I have to admit I was surprised to hear Ash Greenwood from Pinterest reveal that they were moving into commissioning original videos at the Tellycast Digital Content Forum.
As one of the original Web 2.0 platforms, Pinterest is powered by the content generated and shared by its users.
Its superpower has been facilitating others to publish content, NOT making its own.
But if you're expecting to see multiple huge TV-style shows landing on the platform, don't hold your breath.
It turns out Pinterest is looking for one-minute episodes.
So it's unlikely that producers will be pivoting hard into this as a major new revenue opportunity.
But it does remind me that more brands are buying in video expertise than ever. From universities to drinks makers, government departments to sports clubs - making videos for others has never been busier. And this trajectory is unlikely to flatten any time soon.
5. Netflix will spend $17 billion on content this year
According to its CFO, the world's largest video subscription company is holding firm on its content spending this year, despite record drops in its share price in 2022.
This is great news for TV producers - and viewers.
Most people don't realise what a godsend Netflix has been for producers.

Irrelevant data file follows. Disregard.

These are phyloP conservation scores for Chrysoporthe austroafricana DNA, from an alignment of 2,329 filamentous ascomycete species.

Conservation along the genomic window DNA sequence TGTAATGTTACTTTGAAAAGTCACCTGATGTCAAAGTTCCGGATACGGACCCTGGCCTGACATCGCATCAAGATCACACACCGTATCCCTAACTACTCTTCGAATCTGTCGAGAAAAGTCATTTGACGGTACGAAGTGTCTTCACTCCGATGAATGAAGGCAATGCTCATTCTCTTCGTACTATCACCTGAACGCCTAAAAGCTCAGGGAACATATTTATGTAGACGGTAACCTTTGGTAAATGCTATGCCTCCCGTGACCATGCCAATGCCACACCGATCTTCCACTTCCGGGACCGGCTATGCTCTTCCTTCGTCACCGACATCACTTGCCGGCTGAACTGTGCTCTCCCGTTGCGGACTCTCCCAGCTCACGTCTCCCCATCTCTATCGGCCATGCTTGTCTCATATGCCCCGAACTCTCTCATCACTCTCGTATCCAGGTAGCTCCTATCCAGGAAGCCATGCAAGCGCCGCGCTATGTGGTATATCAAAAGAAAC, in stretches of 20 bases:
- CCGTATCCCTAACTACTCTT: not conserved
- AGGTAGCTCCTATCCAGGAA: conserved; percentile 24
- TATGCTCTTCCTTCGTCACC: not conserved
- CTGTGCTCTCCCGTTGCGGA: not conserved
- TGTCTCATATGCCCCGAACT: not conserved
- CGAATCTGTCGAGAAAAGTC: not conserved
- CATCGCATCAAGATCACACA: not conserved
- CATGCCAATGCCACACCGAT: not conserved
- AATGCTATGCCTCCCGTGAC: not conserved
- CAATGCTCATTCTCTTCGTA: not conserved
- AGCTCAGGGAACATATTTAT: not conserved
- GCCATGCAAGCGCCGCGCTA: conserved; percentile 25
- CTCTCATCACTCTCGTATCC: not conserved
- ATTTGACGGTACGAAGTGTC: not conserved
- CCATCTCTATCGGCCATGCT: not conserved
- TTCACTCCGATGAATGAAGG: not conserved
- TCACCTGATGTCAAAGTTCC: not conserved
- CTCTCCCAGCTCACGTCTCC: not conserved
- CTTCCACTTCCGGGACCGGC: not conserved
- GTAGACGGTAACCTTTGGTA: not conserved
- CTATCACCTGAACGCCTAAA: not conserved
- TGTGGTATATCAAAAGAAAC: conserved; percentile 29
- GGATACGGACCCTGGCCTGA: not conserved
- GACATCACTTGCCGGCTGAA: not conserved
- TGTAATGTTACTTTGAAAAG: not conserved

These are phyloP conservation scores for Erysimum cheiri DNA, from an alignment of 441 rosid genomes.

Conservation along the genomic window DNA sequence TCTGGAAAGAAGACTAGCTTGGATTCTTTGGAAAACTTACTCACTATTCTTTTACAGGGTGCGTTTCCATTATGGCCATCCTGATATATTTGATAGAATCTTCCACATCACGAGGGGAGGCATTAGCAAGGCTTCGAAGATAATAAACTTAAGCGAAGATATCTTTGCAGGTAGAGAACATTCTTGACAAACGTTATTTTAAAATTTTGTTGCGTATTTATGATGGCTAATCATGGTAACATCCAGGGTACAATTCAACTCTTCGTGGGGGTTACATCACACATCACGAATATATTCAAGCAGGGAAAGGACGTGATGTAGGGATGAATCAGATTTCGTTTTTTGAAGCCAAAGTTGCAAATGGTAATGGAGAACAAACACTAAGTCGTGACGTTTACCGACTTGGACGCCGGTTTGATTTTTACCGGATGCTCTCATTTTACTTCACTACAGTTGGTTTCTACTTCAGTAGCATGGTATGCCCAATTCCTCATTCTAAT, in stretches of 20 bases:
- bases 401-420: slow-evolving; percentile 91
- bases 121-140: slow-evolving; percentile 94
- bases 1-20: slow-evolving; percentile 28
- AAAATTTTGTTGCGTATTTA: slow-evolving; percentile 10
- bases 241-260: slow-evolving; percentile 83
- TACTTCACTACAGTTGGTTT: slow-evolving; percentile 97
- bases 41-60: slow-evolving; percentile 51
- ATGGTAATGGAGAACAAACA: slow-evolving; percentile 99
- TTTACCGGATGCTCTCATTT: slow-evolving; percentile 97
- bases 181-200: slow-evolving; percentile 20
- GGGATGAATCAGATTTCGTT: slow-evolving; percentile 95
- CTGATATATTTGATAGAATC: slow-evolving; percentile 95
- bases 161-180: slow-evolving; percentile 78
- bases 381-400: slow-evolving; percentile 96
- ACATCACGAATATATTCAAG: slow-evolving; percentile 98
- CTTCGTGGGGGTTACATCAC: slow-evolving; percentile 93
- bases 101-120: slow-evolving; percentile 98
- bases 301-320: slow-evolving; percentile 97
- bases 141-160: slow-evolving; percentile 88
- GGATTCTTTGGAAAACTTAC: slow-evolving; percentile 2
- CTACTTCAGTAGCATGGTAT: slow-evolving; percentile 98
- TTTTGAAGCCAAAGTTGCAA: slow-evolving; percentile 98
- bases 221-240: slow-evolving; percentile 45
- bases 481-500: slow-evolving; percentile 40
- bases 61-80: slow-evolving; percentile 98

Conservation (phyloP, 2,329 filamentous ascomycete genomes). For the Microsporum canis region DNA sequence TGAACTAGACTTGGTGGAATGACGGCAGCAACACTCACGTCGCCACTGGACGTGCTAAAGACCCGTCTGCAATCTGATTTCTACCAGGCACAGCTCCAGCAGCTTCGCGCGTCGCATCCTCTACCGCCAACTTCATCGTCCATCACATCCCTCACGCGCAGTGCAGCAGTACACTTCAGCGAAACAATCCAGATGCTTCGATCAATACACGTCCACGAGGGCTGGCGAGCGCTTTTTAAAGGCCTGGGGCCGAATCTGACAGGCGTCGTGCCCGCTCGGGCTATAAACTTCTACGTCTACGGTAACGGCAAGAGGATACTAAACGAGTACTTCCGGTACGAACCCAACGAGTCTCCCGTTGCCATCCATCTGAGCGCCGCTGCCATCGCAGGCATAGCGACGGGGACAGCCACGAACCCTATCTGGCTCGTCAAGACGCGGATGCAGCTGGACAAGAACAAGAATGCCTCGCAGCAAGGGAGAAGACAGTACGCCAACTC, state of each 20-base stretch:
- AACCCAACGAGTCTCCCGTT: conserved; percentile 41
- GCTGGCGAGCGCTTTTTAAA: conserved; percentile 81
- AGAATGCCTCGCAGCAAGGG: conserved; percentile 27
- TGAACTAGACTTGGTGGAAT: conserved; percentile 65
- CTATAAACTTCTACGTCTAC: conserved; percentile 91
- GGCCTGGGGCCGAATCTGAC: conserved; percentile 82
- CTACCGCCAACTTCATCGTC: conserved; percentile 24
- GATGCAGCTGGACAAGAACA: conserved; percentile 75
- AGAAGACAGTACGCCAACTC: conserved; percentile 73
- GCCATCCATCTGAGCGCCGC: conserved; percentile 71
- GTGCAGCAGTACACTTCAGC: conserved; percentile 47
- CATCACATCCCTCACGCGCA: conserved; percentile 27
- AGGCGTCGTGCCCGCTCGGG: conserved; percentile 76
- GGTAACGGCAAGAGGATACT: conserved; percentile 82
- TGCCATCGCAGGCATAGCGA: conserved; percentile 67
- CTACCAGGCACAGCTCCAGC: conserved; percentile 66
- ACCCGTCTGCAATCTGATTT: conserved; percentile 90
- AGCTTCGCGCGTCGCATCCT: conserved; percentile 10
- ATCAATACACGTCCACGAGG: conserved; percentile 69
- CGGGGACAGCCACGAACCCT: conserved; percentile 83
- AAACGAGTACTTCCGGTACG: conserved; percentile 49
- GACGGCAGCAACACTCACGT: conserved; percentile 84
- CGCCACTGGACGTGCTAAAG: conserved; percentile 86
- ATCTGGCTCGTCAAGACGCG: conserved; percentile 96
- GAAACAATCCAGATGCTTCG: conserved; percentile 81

The TV industry was in great danger of collapsing a few years ago, with viewers leaving broadcast and cable in their droves.
And Netflix was the one platform that got stuck into buying lots of big new shows from producers.
Their relentless content spend has saved many a job in the creative industries over recent years.
And it has forced competitors to spend big to try and keep up too.
But with the cost of debt rising considerably, holding firm on their content spend is a bold move from Netflix's leadership team.
So we should be grateful for all those greenlights and fingers crossed that the viewers - and new advertisers - reward Netflix with loyalty and consumption to keep this content investment viable.
So, here's to staying positive!
Looking back on this, 2023 might actually be quite good then?
Well, in every challenge there is always an opportunity.
And for content entrepreneurs, there are always remarkable stories to tell that people are desperate to consume.
So let's find the sunshine through the clouds and keep on keeping on!
This year, I'll be helping a number of companies develop their strategy and innovation. If this is something you'd like to discuss, please get in touch!
Happy New Year!